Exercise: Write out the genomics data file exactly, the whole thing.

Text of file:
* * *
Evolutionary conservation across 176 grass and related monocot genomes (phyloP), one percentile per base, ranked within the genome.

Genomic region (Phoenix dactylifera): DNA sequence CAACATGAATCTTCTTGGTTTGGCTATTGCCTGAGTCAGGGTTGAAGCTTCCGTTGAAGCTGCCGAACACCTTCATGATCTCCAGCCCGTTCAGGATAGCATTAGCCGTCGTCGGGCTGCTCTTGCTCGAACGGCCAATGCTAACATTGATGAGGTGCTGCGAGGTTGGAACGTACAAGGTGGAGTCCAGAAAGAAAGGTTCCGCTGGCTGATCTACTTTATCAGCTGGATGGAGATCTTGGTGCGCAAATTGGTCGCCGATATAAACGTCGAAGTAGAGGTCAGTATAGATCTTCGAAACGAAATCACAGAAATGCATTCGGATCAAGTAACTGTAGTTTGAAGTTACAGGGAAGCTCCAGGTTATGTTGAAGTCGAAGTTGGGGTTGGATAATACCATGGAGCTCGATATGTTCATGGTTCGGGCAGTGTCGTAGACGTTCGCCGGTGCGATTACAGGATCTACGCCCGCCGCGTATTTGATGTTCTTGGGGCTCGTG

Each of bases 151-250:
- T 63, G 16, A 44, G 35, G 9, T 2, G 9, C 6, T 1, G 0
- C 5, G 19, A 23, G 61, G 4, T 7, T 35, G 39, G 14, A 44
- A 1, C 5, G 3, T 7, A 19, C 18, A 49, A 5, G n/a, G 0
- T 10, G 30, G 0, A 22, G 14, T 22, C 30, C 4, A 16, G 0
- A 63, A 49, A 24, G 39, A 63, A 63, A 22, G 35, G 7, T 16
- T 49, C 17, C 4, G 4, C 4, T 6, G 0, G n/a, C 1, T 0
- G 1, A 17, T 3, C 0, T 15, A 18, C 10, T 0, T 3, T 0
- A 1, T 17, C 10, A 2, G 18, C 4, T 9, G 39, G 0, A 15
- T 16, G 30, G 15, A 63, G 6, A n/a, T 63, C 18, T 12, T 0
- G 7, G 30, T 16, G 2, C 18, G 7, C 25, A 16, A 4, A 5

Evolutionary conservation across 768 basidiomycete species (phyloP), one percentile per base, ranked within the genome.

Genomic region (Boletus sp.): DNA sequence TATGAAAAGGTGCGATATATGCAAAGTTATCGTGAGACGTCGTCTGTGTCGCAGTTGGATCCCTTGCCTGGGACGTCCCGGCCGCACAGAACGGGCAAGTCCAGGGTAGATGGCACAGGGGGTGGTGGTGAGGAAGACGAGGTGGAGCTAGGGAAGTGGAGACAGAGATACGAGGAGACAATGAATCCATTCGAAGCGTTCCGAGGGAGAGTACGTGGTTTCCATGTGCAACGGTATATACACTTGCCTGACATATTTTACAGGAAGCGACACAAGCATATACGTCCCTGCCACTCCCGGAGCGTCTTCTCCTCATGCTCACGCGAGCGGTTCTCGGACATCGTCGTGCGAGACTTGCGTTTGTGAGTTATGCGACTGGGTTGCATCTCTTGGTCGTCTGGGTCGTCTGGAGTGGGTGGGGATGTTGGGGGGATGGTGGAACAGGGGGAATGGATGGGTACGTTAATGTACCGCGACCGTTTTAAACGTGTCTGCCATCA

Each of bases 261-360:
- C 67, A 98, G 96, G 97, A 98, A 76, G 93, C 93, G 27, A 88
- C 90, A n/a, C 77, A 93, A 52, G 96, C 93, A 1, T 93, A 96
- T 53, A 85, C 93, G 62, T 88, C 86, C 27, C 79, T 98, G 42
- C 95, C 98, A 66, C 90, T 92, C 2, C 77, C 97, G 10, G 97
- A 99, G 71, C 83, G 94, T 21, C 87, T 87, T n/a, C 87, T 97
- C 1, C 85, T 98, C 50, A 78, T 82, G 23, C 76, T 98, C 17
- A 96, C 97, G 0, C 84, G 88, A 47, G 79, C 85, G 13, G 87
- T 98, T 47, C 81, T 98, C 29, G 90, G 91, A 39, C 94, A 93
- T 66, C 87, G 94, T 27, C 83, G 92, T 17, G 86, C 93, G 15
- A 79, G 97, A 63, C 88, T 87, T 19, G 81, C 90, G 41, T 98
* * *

Evolutionary conservation across 176 grass and related monocot genomes (phyloP), one percentile per base, ranked within the genome.

Genomic region (Phoenix dactylifera): DNA sequence CAACATGAATCTTCTTGGTTTGGCTATTGCCTGAGTCAGGGTTGAAGCTTCCGTTGAAGCTGCCGAACACCTTCATGATCTCCAGCCCGTTCAGGATAGCATTAGCCGTCGTCGGGCTGCTCTTGCTCGAACGGCCAATGCTAACATTGATGAGGTGCTGCGAGGTTGGAACGTACAAGGTGGAGTCCAGAAAGAAAGGTTCCGCTGGCTGATCTACTTTATCAGCTGGATGGAGATCTTGGTGCGCAAATTGGTCGCCGATATAAACGTCGAAGTAGAGGTCAGTATAGATCTTCGAAACGAAATCACAGAAATGCATTCGGATCAAGTAACTGTAGTTTGAAGTTACAGGGAAGCTCCAGGTTATGTTGAAGTCGAAGTTGGGGTTGGATAATACCATGGAGCTCGATATGTTCATGGTTCGGGCAGTGTCGTAGACGTTCGCCGGTGCGATTACAGGATCTACGCCCGCCGCGTATTTGATGTTCTTGGGGCTCGTG

Each of bases 151-250:
- T 63, G 16, A 44, G 35, G 9, T 2, G 9, C 6, T 1, G 0
- C 5, G 19, A 23, G 61, G 4, T 7, T 35, G 39, G 14, A 44
- A 1, C 5, G 3, T 7, A 19, C 18, A 49, A 5, G n/a, G 0
- T 10, G 30, G 0, A 22, G 14, T 22, C 30, C 4, A 16, G 0
- A 63, A 49, A 24, G 39, A 63, A 63, A 22, G 35, G 7, T 16
- T 49, C 17, C 4, G 4, C 4, T 6, G 0, G n/a, C 1, T 0
- G 1, A 17, T 3, C 0, T 15, A 18, C 10, T 0, T 3, T 0
- A 1, T 17, C 10, A 2, G 18, C 4, T 9, G 39, G 0, A 15
- T 16, G 30, G 15, A 63, G 6, A n/a, T 63, C 18, T 12, T 0
- G 7, G 30, T 16, G 2, C 18, G 7, C 25, A 16, A 4, A 5

Evolutionary conservation across 768 basidiomycete species (phyloP), one percentile per base, ranked within the genome.

Genomic region (Boletus sp.): DNA sequence TATGAAAAGGTGCGATATATGCAAAGTTATCGTGAGACGTCGTCTGTGTCGCAGTTGGATCCCTTGCCTGGGACGTCCCGGCCGCACAGAACGGGCAAGTCCAGGGTAGATGGCACAGGGGGTGGTGGTGAGGAAGACGAGGTGGAGCTAGGGAAGTGGAGACAGAGATACGAGGAGACAATGAATCCATTCGAAGCGTTCCGAGGGAGAGTACGTGGTTTCCATGTGCAACGGTATATACACTTGCCTGACATATTTTACAGGAAGCGACACAAGCATATACGTCCCTGCCACTCCCGGAGCGTCTTCTCCTCATGCTCACGCGAGCGGTTCTCGGACATCGTCGTGCGAGACTTGCGTTTGTGAGTTATGCGACTGGGTTGCATCTCTTGGTCGTCTGGGTCGTCTGGAGTGGGTGGGGATGTTGGGGGGATGGTGGAACAGGGGGAATGGATGGGTACGTTAATGTACCGCGACCGTTTTAAACGTGTCTGCCATCA

Each of bases 261-360:
- C 67, A 98, G 96, G 97, A 98, A 76, G 93, C 93, G 27, A 88
- C 90, A n/a, C 77, A 93, A 52, G 96, C 93, A 1, T 93, A 96
- T 53, A 85, C 93, G 62, T 88, C 86, C 27, C 79, T 98, G 42
- C 95, C 98, A 66, C 90, T 92, C 2, C 77, C 97, G 10, G 97
- A 99, G 71, C 83, G 94, T 21, C 87, T 87, T n/a, C 87, T 97
- C 1, C 85, T 98, C 50, A 78, T 82, G 23, C 76, T 98, C 17
- A 96, C 97, G 0, C 84, G 88, A 47, G 79, C 85, G 13, G 87
- T 98, T 47, C 81, T 98, C 29, G 90, G 91, A 39, C 94, A 93
- T 66, C 87, G 94, T 27, C 83, G 92, T 17, G 86, C 93, G 15
- A 79, G 97, A 63, C 88, T 87, T 19, G 81, C 90, G 41, T 98